The holiday season in Zimbabwe is marked by a rush to obtain passports in order to leave the country, fueled by economic struggles and rising prices.
Many people in Zimbabwe who are struggling financially have put obtaining a travel document at the top of their Christmas wish list. As a result, the passport office is experiencing a surge of visitors during this holiday season, as they try to beat the price increase scheduled for the upcoming year.
The sense of urgency in the workplace in the main city of Harare is evident as there is concern that the increase may make it unaffordable to obtain a passport, and the bleak economic outlook is contributing to a surge in people leaving the country.
Nolan Mukona shared that he rose at sunrise in order to queue at the passport office, but upon arrival at 5 a.m., there were already over 100 individuals ahead of him. Several individuals had even spent the night outside the office.
The 49-year-old father of three stated that his Christmas would only be joyful if he could obtain a passport. He has been setting aside money for the past three months and is determined to secure it before January.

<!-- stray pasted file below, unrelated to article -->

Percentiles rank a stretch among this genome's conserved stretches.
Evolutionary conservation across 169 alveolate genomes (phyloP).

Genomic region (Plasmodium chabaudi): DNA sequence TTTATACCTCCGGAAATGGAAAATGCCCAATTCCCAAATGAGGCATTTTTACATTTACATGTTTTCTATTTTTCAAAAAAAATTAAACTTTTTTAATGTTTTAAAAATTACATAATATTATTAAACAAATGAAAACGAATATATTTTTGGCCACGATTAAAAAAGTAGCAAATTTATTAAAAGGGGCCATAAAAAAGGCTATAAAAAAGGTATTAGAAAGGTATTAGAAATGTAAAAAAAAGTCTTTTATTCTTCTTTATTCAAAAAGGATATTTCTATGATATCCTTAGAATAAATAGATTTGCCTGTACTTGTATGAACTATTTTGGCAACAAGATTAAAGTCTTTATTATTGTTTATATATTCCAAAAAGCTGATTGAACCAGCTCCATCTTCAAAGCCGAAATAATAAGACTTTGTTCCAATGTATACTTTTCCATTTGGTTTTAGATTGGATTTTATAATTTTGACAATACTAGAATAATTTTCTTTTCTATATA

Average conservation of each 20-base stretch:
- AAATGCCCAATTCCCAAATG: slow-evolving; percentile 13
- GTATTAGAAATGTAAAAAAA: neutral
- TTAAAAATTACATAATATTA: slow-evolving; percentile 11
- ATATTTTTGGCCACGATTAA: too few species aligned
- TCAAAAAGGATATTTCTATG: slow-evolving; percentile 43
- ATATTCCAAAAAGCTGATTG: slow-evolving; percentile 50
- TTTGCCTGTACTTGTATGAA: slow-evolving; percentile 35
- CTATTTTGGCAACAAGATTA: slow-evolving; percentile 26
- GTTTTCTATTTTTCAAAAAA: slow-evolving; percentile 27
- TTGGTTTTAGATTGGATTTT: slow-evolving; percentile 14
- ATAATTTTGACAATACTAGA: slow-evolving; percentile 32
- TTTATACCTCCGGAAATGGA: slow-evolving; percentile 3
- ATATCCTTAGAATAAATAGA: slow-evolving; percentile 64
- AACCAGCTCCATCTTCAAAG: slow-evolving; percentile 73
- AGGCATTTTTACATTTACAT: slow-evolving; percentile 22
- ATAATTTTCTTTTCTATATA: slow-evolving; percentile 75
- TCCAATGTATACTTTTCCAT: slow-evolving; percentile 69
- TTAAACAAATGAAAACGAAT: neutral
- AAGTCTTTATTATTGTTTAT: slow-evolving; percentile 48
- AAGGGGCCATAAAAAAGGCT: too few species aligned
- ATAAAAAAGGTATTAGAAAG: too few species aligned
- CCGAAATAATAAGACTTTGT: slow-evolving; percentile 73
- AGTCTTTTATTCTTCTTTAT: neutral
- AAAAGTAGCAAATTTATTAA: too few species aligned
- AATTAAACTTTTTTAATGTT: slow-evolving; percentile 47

Passport costs have been a burden for citizens in a country where most struggle to afford basic necessities. The finance minister’s 2024 budget plans initially suggested increasing passport fees to $200 in January, leading to backlash. However, the proposed increase was later lowered to $150.
Over the last 20 years, a significant number of Zimbabweans have departed their home country in response to its declining economy. This trend has become even more prevalent in recent years due to diminishing prospects for a brighter future after the removal of longtime leader Robert Mugabe in 2017. Mugabe, who passed away, was blamed for the country’s deterioration.
Numerous individuals, including educators like schoolteachers, are enrolling in brief nursing programs and applying for passports in order to relocate to the United Kingdom for employment opportunities in the healthcare industry.